Some suggestions for continuous improvement and employee retention are as follows:
- Modernize Standards. Identifying a set of standards that clarify core competencies, performance measurements, etc. is important to prevent utter chaos within any given work environment. However, these established standards should be revisited often to evaluate whether or not they are still relevant and effective. You may be astonished by what you find. Some of your set processes may be dated. By eliminating or tweaking them as necessary, you may be able to cut back on workflows by excluding unnecessary steps, thus freeing up time and money for other more profitable actions.
- Avoid Avoiding Change. Constantly update ideas. What you have been doing may have worked in the past, and may still be bringing in a reasonable profit. But not changing anything, ever, can lead to failure. It is easy to fall into a comfort zone, and it’s challenging to embark on alternative ideas, but these ideas can potentially lead down a much more successful path. The argument “this is how we’ve always done it” is a flawed reason to keep something the way it is.
- Listen Up. One of the best ways to get your mind moving in a different direction is by listening to others and being open. Be attentive to the ideas of company employees of all levels, titles, and departments. Everyone has an opinion, and tapping into the minds of others can help formulate a different perspective and uncover details you may have not thought of. Have faith in your staff; you hired them for a reason. If you don’t trust their ideas or opinions, get rid of them. You’re wasting their time, as well as your own resources.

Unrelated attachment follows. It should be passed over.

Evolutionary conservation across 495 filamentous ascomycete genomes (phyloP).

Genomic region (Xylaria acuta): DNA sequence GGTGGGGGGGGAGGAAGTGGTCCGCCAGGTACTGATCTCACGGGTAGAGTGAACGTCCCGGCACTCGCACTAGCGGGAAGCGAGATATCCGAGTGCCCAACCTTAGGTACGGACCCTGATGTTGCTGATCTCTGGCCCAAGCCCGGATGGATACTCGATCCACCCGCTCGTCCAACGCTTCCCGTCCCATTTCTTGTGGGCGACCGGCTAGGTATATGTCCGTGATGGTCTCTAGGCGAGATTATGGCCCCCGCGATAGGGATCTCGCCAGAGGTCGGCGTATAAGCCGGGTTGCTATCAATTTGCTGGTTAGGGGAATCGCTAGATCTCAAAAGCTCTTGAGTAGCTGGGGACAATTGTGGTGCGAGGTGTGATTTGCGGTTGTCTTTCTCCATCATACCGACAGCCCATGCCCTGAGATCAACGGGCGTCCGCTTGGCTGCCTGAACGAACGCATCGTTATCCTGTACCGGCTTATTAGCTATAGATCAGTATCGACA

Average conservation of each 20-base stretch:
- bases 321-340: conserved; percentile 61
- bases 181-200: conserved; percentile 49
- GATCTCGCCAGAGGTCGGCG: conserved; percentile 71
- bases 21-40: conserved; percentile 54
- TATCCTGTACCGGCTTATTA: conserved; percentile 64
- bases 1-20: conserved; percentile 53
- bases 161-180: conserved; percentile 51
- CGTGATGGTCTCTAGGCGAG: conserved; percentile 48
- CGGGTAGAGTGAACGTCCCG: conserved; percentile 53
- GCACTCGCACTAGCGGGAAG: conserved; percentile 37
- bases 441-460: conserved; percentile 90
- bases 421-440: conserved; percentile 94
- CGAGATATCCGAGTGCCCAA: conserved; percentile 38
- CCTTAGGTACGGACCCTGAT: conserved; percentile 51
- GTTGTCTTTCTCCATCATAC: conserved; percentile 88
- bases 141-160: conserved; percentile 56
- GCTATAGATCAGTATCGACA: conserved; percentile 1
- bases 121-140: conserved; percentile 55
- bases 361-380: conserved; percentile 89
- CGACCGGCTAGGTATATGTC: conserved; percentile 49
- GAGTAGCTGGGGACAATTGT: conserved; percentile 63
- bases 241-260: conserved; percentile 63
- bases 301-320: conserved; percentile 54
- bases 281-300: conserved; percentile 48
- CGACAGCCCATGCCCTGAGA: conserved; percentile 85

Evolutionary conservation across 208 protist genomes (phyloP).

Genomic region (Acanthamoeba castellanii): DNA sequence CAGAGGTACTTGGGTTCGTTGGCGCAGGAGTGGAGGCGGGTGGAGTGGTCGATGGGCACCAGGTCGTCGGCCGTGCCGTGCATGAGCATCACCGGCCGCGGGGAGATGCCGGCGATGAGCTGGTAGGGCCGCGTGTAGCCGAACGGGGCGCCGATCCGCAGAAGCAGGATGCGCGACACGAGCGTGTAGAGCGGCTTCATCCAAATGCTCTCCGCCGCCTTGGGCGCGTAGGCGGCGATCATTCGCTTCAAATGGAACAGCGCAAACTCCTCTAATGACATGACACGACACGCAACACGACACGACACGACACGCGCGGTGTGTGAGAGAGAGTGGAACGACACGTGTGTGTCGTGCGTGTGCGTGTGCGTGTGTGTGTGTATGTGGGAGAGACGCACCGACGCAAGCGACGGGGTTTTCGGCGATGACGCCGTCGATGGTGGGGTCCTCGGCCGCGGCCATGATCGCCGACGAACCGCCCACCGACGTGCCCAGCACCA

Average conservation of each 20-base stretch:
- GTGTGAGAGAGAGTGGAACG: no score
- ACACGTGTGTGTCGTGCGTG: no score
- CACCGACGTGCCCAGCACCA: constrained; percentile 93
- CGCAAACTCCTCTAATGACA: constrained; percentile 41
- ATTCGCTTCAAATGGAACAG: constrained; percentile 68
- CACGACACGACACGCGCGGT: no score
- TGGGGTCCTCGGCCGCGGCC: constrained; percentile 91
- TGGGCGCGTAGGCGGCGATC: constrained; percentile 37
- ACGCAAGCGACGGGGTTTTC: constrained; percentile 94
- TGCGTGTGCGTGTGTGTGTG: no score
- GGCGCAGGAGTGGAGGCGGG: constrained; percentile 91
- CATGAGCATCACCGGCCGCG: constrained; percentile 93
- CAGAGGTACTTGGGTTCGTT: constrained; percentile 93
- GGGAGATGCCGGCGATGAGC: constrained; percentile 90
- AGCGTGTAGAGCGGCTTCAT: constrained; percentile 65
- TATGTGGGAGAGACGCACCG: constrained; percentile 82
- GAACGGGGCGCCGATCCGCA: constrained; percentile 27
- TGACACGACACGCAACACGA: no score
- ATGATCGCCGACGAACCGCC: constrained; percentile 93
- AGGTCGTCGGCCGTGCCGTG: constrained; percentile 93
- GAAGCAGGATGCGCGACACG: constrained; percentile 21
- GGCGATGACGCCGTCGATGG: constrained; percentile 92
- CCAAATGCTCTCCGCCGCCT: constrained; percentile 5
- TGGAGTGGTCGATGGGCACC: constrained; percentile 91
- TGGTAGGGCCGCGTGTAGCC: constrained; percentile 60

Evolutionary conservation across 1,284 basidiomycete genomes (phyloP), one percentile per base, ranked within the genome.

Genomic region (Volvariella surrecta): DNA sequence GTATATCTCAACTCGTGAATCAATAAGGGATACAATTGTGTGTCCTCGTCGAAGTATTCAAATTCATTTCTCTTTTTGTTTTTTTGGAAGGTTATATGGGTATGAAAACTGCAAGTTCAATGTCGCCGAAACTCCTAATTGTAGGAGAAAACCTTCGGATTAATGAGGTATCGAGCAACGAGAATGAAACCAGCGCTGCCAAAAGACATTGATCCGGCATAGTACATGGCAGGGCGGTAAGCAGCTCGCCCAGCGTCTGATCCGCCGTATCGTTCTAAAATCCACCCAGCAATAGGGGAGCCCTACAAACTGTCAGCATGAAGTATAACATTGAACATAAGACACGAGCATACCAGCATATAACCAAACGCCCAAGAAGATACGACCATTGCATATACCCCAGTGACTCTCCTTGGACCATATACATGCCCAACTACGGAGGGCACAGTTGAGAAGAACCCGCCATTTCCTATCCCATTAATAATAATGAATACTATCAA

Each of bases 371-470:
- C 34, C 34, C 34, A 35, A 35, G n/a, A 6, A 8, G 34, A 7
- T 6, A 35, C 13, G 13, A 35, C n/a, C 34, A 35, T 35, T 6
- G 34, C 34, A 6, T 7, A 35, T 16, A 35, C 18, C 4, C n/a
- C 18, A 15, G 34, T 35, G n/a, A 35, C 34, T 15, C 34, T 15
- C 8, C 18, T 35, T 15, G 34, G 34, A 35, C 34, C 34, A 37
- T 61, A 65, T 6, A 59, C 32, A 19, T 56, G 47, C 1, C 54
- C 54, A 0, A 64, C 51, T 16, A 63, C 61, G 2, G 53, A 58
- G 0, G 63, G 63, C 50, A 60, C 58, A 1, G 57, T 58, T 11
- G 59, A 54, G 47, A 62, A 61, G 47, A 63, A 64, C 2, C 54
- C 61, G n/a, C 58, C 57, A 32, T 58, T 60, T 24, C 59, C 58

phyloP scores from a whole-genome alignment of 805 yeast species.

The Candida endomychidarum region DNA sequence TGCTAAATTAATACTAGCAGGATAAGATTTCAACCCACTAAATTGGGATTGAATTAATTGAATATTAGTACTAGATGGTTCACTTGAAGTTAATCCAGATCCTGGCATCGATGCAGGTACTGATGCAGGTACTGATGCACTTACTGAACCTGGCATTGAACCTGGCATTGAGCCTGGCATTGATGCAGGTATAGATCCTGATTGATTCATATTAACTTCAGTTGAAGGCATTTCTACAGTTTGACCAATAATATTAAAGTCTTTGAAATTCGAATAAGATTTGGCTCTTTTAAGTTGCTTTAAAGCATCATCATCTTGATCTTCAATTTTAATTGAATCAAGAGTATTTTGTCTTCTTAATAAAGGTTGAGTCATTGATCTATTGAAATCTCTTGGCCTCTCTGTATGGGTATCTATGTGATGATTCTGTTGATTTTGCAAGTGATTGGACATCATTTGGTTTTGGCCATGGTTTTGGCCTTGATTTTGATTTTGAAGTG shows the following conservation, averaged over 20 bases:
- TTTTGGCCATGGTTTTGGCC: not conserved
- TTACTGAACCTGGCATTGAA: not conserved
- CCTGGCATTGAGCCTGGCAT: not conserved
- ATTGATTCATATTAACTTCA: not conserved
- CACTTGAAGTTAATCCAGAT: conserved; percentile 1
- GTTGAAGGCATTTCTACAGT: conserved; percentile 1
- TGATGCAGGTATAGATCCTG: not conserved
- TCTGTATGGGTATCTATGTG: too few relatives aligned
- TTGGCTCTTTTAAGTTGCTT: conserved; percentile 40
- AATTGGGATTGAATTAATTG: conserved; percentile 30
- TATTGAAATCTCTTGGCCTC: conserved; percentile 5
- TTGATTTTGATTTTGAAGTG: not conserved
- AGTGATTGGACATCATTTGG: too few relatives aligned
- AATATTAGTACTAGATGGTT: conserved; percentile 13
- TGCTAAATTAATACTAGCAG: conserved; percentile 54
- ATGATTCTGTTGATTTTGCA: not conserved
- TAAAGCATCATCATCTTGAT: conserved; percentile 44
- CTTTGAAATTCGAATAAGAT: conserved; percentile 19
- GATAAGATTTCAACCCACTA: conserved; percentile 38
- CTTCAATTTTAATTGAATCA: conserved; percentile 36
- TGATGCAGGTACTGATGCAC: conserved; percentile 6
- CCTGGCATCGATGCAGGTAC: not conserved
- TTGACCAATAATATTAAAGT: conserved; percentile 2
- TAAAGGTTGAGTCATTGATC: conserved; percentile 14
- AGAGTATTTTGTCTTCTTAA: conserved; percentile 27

- Keep Technology Current. The vitality of staying abreast of the latest technological advances and trends cannot be stressed enough. Holding back when it comes to upgrading technology can slow down the work environment as a whole. People should not have to spend time doing things that can be simplified with upgraded software or a new system. Ensuring they have the best software and tools to do their jobs will improve the overall level of operational efficiency—and alleviate frustration.
- Promote Collaboration. Group collaboration enhances communication and cooperation through a teamwork approach. Connecting with one another by bouncing around ideas can cultivate a more dynamic, less stressful, and more inventive environment. Develop workspaces that work for your business, but also allow coworkers to interact easily with one another. While you do not necessarily have to go to the extent of the Googleplex (sliding boards, bicycles, or scooters for travel between meetings; massage chairs; pool tables; volleyball courts; assorted video games; wine tasting; salsa dancing; etc.) sharing cubes and constructing huddle spaces—and having very few solo offices—allows for easy interaction. This open work environment can also cut down on energy usage, resulting in a more cost-effective office.